Online ad spending would surge 22 percent, to $15.5 billion. While that is still less than 2 percent of overall global ad spending, there are signs that online advertising has come of age.
As advertising industry gurus fine-tune their spending forecasts for 2005, there is one area in which a sense of caution bred by several years of disappointment doesn’t apply: online ads.
Carat, a media-buying specialist owned by London-based Aegis Group, predicted last week that global ad spending would expand this year by 4.9 percent - a modest increase, given that outlays rose 6 percent in 2004.
But the firm added that online ad spending would surge 22 percent, to $15.5 billion. While that is still less than 2 percent of overall global ad spending, there are signs that online advertising has come of age.
Mainstream marketers like Coca-Cola, Procter & Gamble, BMW and Volvo, concerned that consumers are immune to sales pitches made via traditional media like television and print, are turning to the Internet, where advertising used to be dominated by, well, other Internet companies. The spread of broadband technology has fueled online commerce and content and allowed ad agencies to develop more creative, engaging ads.
Perhaps most important for the global growth of Internet advertising, spending is increasing most rapidly in Europe and Asia; Carat says it rose 31 percent in Europe last year and 42 percent in Asia, compared with 10 percent in the United States. Until recently, there was relatively little online advertising outside the United States and a few other markets.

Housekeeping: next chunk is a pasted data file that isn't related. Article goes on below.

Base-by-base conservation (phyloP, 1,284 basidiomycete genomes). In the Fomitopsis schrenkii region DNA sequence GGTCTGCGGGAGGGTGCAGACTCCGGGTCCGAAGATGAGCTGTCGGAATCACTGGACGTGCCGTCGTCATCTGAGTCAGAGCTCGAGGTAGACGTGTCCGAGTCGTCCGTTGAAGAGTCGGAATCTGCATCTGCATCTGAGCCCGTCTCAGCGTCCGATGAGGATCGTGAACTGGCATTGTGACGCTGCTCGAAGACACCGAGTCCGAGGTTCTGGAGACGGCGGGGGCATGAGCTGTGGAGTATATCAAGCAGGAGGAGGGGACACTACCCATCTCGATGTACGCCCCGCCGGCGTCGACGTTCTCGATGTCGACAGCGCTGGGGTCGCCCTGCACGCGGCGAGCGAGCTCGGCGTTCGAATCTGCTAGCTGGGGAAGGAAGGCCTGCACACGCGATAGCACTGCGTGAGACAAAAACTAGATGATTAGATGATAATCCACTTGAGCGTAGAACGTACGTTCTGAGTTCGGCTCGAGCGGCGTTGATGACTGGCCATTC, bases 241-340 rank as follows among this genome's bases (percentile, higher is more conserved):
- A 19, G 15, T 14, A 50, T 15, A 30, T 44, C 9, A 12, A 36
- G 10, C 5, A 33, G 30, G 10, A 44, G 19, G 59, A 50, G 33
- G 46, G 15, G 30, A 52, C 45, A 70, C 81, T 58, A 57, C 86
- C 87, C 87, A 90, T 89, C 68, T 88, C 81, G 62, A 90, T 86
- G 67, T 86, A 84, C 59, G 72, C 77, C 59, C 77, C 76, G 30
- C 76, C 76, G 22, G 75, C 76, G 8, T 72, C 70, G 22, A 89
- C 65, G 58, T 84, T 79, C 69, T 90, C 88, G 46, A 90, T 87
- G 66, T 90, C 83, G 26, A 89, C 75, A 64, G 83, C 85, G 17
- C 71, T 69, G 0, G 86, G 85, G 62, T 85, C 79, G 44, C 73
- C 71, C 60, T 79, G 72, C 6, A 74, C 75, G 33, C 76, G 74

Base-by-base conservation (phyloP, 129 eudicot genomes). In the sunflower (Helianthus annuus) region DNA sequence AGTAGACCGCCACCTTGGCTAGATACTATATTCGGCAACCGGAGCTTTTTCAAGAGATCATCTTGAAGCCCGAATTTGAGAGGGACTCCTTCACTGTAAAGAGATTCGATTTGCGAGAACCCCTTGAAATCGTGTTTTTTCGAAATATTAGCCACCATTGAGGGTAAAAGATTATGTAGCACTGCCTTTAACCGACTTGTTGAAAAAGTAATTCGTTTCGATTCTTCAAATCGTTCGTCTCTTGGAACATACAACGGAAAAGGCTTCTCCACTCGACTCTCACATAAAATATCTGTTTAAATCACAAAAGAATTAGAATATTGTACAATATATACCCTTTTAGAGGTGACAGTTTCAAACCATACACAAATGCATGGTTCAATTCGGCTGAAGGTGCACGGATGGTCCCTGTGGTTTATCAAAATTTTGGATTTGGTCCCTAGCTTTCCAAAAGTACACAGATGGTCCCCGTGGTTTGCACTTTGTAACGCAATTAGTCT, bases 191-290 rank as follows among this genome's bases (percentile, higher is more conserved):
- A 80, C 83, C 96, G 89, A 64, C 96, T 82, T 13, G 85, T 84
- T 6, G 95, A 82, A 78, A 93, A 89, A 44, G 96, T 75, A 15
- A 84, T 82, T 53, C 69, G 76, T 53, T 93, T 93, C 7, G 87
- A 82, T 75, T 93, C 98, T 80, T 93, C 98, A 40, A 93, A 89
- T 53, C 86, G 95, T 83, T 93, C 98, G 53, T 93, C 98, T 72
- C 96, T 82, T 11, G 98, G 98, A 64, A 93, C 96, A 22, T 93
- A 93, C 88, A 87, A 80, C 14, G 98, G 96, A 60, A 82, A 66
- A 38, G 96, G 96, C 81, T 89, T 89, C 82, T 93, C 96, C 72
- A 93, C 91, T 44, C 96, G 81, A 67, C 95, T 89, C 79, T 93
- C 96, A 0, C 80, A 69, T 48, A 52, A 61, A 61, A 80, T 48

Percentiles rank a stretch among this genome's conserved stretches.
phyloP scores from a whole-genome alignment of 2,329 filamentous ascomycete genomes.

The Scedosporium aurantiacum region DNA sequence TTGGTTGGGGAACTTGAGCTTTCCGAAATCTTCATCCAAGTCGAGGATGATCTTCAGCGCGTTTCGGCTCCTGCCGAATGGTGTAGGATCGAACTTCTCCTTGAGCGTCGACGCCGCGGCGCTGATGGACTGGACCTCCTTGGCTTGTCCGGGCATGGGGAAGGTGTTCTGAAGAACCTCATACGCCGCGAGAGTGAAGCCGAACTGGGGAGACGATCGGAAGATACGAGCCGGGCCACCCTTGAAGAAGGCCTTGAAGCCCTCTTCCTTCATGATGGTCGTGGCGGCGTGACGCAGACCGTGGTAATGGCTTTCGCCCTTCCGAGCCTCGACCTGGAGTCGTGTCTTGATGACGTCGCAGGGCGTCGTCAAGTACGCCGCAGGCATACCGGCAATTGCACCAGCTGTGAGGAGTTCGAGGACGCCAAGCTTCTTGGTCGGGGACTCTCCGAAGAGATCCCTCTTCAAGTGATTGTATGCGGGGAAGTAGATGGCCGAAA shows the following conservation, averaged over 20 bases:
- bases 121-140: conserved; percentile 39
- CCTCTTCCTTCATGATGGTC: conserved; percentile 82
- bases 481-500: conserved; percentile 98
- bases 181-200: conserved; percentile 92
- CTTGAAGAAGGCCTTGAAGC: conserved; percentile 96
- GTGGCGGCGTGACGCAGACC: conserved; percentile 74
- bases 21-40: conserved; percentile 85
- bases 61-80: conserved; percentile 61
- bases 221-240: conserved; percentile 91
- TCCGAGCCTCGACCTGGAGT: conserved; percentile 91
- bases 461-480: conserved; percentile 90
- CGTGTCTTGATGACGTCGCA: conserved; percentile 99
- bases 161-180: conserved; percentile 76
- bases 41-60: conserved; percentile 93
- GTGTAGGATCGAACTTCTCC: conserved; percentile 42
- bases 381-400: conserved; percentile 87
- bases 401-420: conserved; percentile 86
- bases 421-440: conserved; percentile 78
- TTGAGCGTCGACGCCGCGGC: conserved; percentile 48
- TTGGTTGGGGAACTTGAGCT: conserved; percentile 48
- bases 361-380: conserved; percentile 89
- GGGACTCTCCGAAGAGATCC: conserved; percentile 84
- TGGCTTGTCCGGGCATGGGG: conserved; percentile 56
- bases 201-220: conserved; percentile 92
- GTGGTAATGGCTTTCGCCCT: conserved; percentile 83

Surveys show that in many developed countries, more than 10 percent of media consumption, measured in terms of time, is online. While the share of advertising spending may never reflect that proportion of time consumption, it could soon rival those of radio and outdoor advertising, analysts say.
Online ads offer some advantages over traditional media, including the ability to aim pitches directly at the consumers most likely to respond and then to track their actions. That helps solve one of the biggest complaints about television advertising: that much of the spending is wasted, particularly as consumers turn to so-called personal video recorders that let them skip ads entirely.
But the growth of Internet advertising is also spawning a reaction as users seek ways to avoid online spots. The Mozilla Firefox Web browser, which is gaining users, includes a feature that blocks annoying pop-up ads, and the Google toolbar, a free ad-on to Microsoft’s Internet Explorer, also blocks pop-ups.